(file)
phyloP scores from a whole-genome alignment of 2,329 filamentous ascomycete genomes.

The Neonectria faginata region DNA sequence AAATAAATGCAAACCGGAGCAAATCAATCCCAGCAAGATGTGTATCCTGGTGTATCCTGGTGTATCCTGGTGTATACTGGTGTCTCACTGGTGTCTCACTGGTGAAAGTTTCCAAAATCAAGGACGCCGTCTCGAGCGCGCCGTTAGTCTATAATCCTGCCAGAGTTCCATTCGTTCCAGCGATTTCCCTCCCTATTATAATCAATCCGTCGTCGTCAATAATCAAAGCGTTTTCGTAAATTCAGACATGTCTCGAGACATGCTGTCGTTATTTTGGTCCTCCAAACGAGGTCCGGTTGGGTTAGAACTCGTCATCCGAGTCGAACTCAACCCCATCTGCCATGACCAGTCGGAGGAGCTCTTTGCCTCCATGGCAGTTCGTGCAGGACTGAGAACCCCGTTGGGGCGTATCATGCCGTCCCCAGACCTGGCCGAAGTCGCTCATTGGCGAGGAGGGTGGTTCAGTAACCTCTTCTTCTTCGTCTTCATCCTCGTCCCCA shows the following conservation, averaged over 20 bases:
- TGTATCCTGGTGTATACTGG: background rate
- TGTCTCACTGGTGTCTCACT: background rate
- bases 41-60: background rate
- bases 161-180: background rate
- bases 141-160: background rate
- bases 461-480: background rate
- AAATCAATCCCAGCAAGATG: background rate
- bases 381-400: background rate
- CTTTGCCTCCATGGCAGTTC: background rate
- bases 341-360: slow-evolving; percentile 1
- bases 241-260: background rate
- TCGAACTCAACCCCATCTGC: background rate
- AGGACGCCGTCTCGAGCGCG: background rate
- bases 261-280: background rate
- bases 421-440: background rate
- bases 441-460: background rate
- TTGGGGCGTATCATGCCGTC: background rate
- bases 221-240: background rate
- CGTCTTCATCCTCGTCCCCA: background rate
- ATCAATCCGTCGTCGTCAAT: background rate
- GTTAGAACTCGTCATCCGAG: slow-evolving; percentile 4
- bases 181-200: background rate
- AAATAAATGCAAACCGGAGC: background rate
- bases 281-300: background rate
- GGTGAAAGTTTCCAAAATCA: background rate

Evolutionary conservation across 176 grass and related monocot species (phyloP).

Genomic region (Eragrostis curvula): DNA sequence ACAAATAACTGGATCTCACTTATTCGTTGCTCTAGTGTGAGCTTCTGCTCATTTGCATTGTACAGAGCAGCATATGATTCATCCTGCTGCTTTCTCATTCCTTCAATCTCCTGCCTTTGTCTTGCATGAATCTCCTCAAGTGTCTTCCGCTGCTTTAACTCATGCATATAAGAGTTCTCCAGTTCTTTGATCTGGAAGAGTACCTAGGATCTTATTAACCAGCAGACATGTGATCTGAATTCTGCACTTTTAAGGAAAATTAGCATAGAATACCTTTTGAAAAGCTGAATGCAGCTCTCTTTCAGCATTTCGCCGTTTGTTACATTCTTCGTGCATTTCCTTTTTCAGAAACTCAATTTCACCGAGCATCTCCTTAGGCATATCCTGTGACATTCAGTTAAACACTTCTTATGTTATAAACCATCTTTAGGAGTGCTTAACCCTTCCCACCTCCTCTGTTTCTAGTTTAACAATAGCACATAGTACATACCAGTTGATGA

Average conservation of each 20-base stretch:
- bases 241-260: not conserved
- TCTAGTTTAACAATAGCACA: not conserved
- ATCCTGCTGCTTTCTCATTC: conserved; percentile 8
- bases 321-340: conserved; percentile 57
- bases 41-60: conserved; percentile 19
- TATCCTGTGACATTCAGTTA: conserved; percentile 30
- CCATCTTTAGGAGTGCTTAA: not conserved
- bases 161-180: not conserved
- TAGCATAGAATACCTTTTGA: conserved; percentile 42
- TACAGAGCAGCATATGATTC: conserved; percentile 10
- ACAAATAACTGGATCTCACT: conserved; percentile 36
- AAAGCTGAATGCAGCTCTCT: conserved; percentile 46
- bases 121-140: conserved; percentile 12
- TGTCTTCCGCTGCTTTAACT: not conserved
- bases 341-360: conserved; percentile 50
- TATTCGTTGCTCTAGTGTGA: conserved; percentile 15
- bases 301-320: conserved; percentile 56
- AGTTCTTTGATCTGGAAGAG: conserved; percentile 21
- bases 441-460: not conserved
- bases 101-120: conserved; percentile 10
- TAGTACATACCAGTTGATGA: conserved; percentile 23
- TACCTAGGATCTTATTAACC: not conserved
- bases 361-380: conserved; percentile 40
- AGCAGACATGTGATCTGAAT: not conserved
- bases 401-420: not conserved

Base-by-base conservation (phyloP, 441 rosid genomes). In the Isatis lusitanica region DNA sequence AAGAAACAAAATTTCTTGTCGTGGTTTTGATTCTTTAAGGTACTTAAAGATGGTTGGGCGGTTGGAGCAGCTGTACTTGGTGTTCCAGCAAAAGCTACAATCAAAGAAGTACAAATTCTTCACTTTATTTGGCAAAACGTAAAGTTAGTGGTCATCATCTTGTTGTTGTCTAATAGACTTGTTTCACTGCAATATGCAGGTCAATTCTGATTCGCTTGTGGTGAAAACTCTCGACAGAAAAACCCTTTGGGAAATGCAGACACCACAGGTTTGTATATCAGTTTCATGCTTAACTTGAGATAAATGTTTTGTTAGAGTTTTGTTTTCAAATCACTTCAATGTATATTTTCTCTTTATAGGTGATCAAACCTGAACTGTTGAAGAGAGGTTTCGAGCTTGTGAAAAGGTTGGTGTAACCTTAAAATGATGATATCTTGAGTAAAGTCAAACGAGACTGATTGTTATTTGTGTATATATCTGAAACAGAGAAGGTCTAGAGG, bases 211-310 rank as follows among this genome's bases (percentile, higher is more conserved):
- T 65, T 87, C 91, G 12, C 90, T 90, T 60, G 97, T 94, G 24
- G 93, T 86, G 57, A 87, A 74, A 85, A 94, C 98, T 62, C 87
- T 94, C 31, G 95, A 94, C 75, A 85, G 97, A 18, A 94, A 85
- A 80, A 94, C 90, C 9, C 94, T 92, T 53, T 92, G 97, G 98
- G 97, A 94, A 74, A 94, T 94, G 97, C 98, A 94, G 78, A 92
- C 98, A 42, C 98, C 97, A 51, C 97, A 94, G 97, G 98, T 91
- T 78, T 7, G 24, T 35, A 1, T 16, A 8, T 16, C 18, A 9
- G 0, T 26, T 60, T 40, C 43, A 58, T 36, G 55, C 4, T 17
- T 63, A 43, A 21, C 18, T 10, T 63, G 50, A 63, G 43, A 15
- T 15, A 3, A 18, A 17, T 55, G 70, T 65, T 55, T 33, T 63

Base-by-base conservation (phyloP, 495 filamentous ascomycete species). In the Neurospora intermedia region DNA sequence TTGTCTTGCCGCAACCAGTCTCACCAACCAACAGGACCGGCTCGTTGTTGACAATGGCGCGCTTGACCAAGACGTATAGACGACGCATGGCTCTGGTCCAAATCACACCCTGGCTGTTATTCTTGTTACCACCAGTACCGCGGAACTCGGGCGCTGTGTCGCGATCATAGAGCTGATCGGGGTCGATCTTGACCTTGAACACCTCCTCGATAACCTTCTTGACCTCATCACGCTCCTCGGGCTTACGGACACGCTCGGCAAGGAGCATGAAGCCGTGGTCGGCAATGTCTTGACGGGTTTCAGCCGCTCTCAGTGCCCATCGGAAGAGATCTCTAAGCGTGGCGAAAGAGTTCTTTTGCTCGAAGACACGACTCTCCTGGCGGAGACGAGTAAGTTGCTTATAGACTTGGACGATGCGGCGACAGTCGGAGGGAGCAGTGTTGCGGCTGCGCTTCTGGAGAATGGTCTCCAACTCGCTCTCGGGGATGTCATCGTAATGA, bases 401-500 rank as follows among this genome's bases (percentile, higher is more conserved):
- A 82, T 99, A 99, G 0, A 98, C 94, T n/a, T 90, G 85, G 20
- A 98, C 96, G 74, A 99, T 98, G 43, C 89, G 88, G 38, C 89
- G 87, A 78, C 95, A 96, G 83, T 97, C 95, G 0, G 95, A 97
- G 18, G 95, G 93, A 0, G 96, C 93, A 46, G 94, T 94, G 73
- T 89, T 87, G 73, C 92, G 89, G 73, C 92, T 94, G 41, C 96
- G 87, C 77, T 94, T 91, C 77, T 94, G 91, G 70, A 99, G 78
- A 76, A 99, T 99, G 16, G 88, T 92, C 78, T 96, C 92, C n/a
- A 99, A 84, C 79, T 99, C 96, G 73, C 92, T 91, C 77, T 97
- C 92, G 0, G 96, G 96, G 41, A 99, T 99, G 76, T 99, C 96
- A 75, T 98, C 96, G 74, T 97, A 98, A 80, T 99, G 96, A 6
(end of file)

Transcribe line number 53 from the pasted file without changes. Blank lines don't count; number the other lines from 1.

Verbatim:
- bases 361-380: conserved; percentile 40